The Japanese iconic squishy strawberry sandwich can be yours, no plane ride to Japan needed!
If you love sandwiches, you should go to Japan – I love Japanese sandwiches! Those uniquely Japanese sandwiches really get my heart racing. Sandwiches like katsu sando: crispy panko breaded pork with tonkotsu sauce and mustard tucked into fluffy slices of crustless bread. Or perfectly simple yet unmistakably good egg salad sandwiches. I even dig a good yakisoba pan: fried noodles stuffed inside a squishy sweet bun. But, if you had to ask, which sandwich is the one that I would fly to Japan for, it would be a strawberry sando.
Yup, a strawberry sandwich. Once strawberry season begins in Japan, you’ll start to see strawberry sandos popping up everywhere: at the convenience store, at the grocery store, in the food halls at department stores, and in the ultra high end fruit parlors. It sounds weird, but really, is it any weirder than a jam sandwich? It’s essentially a fresh jam sandwich with some bonus softly whipped sweetened cream.
What is a fruit sandwich?
Am I getting ahead of myself? Have you guys ever heard of strawberry sandos before? Or fruit sandos? Think: perfectly ripe fruit suspended in barely sweetened whipped cream between two slices of squishy, luscious, almost cake-like milk bread. It’s a sandwich, it’s dessert, it’s both! I don’t know the history of fruit sandwiches – yes, they come in all fruits, not just strawberries – but I do know that they taste good.
They are satisfyingly squishy and sweet and they remind me of all that is good in the world. Like all good things in Japan, you can get them cheap at 7-11 or Lawson’s, or you can get absurdly expensive (I’m talking $20 for a fruit sandwich). Or, if you happen to have a hand flown loaf of one of the most sought after loaves of bread in Japan, you can make your own!
What is the best bread for fruit sandwiches?
Really though, you don’t have to have special bread from Japan, but it is best if you use shokupan or milk bread. Most Asian bakeries sell it, it’s the perfectly square loaf with the small crumb. The squareness makes it easy to cut the crusts off and the tight crumb means it’s just sturdy enough to support the cream and fruit.
After you have your bread, find the best strawberries you can, whip up some cream with your preferred amount of sugar, and it’s time to sandwich!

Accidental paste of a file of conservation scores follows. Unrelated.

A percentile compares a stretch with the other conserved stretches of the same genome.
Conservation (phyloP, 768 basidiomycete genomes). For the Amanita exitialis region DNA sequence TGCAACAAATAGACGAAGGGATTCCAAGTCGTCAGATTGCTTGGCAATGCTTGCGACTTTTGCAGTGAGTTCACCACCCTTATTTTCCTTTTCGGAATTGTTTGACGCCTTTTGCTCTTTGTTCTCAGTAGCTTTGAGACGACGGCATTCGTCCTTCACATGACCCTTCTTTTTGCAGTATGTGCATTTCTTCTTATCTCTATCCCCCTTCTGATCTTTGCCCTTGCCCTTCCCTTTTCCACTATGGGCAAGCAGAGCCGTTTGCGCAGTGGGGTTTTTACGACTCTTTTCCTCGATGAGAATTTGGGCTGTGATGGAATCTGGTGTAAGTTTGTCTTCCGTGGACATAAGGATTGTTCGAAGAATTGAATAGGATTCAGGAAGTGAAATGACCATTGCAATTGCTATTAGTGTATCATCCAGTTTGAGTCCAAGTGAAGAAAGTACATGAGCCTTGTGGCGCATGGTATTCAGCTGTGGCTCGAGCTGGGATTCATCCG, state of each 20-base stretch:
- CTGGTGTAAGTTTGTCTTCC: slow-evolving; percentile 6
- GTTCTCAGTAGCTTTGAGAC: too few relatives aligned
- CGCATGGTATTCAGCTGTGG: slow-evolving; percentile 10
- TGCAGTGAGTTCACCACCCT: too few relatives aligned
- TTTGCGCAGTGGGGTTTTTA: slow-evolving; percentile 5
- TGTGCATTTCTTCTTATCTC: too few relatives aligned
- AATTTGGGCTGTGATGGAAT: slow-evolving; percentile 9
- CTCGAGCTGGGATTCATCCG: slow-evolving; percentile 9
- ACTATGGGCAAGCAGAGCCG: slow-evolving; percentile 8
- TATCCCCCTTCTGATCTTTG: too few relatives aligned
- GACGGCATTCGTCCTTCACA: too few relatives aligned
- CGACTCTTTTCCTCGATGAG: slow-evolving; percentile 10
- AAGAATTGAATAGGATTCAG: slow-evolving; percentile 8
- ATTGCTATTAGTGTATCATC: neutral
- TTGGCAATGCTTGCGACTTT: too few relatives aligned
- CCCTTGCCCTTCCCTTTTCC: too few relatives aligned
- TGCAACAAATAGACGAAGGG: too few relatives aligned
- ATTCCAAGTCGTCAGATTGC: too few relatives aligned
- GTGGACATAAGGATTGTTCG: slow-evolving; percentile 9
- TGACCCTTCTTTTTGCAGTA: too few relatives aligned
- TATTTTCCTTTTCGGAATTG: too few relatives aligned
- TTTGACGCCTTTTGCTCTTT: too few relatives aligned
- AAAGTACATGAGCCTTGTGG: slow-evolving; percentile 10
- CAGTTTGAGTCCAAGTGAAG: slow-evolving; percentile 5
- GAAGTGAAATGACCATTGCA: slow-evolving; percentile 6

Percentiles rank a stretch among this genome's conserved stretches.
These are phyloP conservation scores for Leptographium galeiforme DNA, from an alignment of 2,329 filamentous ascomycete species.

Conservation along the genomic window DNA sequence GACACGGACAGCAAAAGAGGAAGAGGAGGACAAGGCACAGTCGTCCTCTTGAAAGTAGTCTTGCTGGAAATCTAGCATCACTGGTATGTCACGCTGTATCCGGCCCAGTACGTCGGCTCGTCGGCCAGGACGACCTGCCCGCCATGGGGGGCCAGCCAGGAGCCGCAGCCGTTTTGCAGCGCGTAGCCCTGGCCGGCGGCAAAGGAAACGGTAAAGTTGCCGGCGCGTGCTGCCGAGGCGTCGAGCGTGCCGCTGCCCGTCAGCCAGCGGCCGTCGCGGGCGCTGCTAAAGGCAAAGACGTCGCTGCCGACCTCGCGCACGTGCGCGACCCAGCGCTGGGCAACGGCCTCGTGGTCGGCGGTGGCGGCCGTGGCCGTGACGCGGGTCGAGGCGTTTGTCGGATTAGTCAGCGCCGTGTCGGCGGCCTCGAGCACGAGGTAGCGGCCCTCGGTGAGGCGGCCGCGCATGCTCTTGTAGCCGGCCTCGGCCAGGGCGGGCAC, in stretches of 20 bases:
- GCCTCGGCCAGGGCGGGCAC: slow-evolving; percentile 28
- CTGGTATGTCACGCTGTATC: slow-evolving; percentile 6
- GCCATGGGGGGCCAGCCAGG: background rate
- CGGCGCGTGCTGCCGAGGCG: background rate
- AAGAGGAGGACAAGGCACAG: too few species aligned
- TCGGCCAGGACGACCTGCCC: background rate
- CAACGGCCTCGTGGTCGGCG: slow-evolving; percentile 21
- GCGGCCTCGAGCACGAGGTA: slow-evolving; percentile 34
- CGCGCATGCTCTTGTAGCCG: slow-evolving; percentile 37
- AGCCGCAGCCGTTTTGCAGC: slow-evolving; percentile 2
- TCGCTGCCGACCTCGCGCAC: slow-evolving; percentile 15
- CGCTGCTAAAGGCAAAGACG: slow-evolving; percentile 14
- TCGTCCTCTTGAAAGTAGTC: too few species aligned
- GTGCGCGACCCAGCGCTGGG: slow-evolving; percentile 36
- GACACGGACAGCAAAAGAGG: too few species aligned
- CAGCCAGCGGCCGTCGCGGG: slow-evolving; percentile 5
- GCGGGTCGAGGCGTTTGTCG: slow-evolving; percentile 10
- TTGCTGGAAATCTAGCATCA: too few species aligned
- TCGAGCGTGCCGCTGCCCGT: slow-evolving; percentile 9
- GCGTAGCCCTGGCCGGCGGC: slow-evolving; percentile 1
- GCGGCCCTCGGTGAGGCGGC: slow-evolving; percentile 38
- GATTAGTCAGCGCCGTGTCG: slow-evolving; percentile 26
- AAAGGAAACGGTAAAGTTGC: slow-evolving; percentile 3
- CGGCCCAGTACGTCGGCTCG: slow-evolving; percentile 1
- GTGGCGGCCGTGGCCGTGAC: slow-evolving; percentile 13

Japanese fruit sandwich tips and tricks
1. Try to picture your sandwich where you will cut it. You want the fruit to be showcased, so it’s best if you think about it a little bit before you start placing. I wanted the cross-sections of the strawberries to peek out and couldn’t quite figure out how to do that so I asked Mike (because he’s the genius visuals dude) to show me how to arrange the berries in such a way that would be aesthetically pleasing. Follow our sando if you like or go rogue – whatever you do, just be sure to picture how the sandwich will look cut.
2. Cut the crusts off first. It might seem like you’d want to cut the crusts off after you made the sandwich so that you get those nice clean lines, but cutting through a strawberry sando isn’t the easiest thing. The cream starts to squish out and you never know if you’ll tear the bread. Just trust me and cut the crusts off first.
3. Chill your sandwich a bit before cutting it. Technically you don’t need to do this but if you want really clean lines, it helps.
4. Use the sharpest, biggest knife you have so you’re slicing through once and not sawing through the sandwich.
That’s it! Hopefully soon you’ll have a strawberry sando right out of your anime dreams.
Cut the crusts off of the bread and add a layer of whipped cream.
Top the slice with the strawberries, being sure to align.
Top with more cream and place the second slice of bread, cream side down, over the strawberries. Smooth the outside edges, adding extra whipped cream into the spaces, if necessary. Wrap in plastic wrap and chill for 15 minutes.
Unwrap and use a very sharp knife to cut into quarters. Enjoy!